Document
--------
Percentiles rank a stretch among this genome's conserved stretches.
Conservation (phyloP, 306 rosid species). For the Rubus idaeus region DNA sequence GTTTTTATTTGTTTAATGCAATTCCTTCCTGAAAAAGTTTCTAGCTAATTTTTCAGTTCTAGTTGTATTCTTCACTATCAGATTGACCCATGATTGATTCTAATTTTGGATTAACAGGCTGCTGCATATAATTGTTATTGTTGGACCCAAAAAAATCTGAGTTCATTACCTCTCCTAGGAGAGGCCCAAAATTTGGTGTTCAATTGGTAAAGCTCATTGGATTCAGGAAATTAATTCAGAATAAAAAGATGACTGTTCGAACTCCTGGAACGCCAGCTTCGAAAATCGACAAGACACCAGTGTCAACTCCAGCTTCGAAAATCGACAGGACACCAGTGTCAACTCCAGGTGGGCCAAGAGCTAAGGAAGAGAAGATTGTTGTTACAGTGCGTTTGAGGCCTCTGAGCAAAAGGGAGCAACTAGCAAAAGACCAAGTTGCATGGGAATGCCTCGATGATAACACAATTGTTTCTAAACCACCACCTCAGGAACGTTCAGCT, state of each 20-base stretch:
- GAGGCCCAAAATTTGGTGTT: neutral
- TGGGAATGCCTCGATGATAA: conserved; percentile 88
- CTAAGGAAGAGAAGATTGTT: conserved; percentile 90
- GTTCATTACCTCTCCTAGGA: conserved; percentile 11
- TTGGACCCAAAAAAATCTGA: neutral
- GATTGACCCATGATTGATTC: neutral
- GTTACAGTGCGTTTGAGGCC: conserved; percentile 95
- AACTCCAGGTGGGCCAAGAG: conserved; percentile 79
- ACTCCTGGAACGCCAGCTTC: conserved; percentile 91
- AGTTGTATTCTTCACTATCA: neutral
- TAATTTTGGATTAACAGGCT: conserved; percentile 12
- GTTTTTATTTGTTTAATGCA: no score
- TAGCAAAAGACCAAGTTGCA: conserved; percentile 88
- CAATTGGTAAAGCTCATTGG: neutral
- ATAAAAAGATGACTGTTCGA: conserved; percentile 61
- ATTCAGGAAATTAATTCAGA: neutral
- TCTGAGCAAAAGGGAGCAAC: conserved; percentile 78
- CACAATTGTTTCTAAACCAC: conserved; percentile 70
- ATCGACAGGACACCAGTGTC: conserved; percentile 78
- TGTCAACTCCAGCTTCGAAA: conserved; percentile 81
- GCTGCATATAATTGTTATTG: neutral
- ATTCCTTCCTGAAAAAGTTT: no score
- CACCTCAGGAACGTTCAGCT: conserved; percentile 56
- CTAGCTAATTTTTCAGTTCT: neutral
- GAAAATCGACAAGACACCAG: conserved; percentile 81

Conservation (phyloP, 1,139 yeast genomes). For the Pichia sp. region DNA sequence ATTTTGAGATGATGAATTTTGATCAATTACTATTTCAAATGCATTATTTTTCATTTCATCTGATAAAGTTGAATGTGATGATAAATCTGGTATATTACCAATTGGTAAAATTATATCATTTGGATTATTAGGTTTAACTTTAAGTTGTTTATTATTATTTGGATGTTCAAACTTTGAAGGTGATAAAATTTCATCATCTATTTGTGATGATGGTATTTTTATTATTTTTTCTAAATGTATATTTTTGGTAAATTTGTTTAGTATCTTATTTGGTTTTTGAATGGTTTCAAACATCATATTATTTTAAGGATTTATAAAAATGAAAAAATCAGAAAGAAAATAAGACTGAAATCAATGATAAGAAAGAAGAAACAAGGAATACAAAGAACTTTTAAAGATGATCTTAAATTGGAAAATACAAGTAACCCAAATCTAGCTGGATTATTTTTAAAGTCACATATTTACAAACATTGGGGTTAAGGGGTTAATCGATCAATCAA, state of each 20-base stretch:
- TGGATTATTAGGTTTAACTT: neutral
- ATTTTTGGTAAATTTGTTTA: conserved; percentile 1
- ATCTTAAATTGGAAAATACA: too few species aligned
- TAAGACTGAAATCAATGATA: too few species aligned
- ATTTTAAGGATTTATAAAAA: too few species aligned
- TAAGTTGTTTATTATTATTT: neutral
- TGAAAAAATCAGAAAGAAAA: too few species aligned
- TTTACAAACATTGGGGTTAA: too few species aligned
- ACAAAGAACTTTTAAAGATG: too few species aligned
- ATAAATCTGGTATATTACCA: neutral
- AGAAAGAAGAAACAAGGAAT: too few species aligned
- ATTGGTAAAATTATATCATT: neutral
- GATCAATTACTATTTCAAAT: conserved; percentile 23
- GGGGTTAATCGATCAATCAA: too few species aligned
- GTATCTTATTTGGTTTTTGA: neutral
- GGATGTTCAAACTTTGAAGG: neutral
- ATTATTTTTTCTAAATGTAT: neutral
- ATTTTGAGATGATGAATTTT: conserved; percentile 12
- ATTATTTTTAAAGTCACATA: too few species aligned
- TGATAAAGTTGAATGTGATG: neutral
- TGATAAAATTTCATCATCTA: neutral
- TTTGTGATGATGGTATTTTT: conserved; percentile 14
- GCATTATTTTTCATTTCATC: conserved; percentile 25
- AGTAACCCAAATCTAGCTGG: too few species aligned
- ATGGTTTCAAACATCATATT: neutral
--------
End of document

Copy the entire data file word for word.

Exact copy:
Percentiles rank a stretch among this genome's conserved stretches.
Conservation (phyloP, 306 rosid species). For the Rubus idaeus region DNA sequence GTTTTTATTTGTTTAATGCAATTCCTTCCTGAAAAAGTTTCTAGCTAATTTTTCAGTTCTAGTTGTATTCTTCACTATCAGATTGACCCATGATTGATTCTAATTTTGGATTAACAGGCTGCTGCATATAATTGTTATTGTTGGACCCAAAAAAATCTGAGTTCATTACCTCTCCTAGGAGAGGCCCAAAATTTGGTGTTCAATTGGTAAAGCTCATTGGATTCAGGAAATTAATTCAGAATAAAAAGATGACTGTTCGAACTCCTGGAACGCCAGCTTCGAAAATCGACAAGACACCAGTGTCAACTCCAGCTTCGAAAATCGACAGGACACCAGTGTCAACTCCAGGTGGGCCAAGAGCTAAGGAAGAGAAGATTGTTGTTACAGTGCGTTTGAGGCCTCTGAGCAAAAGGGAGCAACTAGCAAAAGACCAAGTTGCATGGGAATGCCTCGATGATAACACAATTGTTTCTAAACCACCACCTCAGGAACGTTCAGCT, state of each 20-base stretch:
- GAGGCCCAAAATTTGGTGTT: neutral
- TGGGAATGCCTCGATGATAA: conserved; percentile 88
- CTAAGGAAGAGAAGATTGTT: conserved; percentile 90
- GTTCATTACCTCTCCTAGGA: conserved; percentile 11
- TTGGACCCAAAAAAATCTGA: neutral
- GATTGACCCATGATTGATTC: neutral
- GTTACAGTGCGTTTGAGGCC: conserved; percentile 95
- AACTCCAGGTGGGCCAAGAG: conserved; percentile 79
- ACTCCTGGAACGCCAGCTTC: conserved; percentile 91
- AGTTGTATTCTTCACTATCA: neutral
- TAATTTTGGATTAACAGGCT: conserved; percentile 12
- GTTTTTATTTGTTTAATGCA: no score
- TAGCAAAAGACCAAGTTGCA: conserved; percentile 88
- CAATTGGTAAAGCTCATTGG: neutral
- ATAAAAAGATGACTGTTCGA: conserved; percentile 61
- ATTCAGGAAATTAATTCAGA: neutral
- TCTGAGCAAAAGGGAGCAAC: conserved; percentile 78
- CACAATTGTTTCTAAACCAC: conserved; percentile 70
- ATCGACAGGACACCAGTGTC: conserved; percentile 78
- TGTCAACTCCAGCTTCGAAA: conserved; percentile 81
- GCTGCATATAATTGTTATTG: neutral
- ATTCCTTCCTGAAAAAGTTT: no score
- CACCTCAGGAACGTTCAGCT: conserved; percentile 56
- CTAGCTAATTTTTCAGTTCT: neutral
- GAAAATCGACAAGACACCAG: conserved; percentile 81

Conservation (phyloP, 1,139 yeast genomes). For the Pichia sp. region DNA sequence ATTTTGAGATGATGAATTTTGATCAATTACTATTTCAAATGCATTATTTTTCATTTCATCTGATAAAGTTGAATGTGATGATAAATCTGGTATATTACCAATTGGTAAAATTATATCATTTGGATTATTAGGTTTAACTTTAAGTTGTTTATTATTATTTGGATGTTCAAACTTTGAAGGTGATAAAATTTCATCATCTATTTGTGATGATGGTATTTTTATTATTTTTTCTAAATGTATATTTTTGGTAAATTTGTTTAGTATCTTATTTGGTTTTTGAATGGTTTCAAACATCATATTATTTTAAGGATTTATAAAAATGAAAAAATCAGAAAGAAAATAAGACTGAAATCAATGATAAGAAAGAAGAAACAAGGAATACAAAGAACTTTTAAAGATGATCTTAAATTGGAAAATACAAGTAACCCAAATCTAGCTGGATTATTTTTAAAGTCACATATTTACAAACATTGGGGTTAAGGGGTTAATCGATCAATCAA, state of each 20-base stretch:
- TGGATTATTAGGTTTAACTT: neutral
- ATTTTTGGTAAATTTGTTTA: conserved; percentile 1
- ATCTTAAATTGGAAAATACA: too few species aligned
- TAAGACTGAAATCAATGATA: too few species aligned
- ATTTTAAGGATTTATAAAAA: too few species aligned
- TAAGTTGTTTATTATTATTT: neutral
- TGAAAAAATCAGAAAGAAAA: too few species aligned
- TTTACAAACATTGGGGTTAA: too few species aligned
- ACAAAGAACTTTTAAAGATG: too few species aligned
- ATAAATCTGGTATATTACCA: neutral
- AGAAAGAAGAAACAAGGAAT: too few species aligned
- ATTGGTAAAATTATATCATT: neutral
- GATCAATTACTATTTCAAAT: conserved; percentile 23
- GGGGTTAATCGATCAATCAA: too few species aligned
- GTATCTTATTTGGTTTTTGA: neutral
- GGATGTTCAAACTTTGAAGG: neutral
- ATTATTTTTTCTAAATGTAT: neutral
- ATTTTGAGATGATGAATTTT: conserved; percentile 12
- ATTATTTTTAAAGTCACATA: too few species aligned
- TGATAAAGTTGAATGTGATG: neutral
- TGATAAAATTTCATCATCTA: neutral
- TTTGTGATGATGGTATTTTT: conserved; percentile 14
- GCATTATTTTTCATTTCATC: conserved; percentile 25
- AGTAACCCAAATCTAGCTGG: too few species aligned
- ATGGTTTCAAACATCATATT: neutral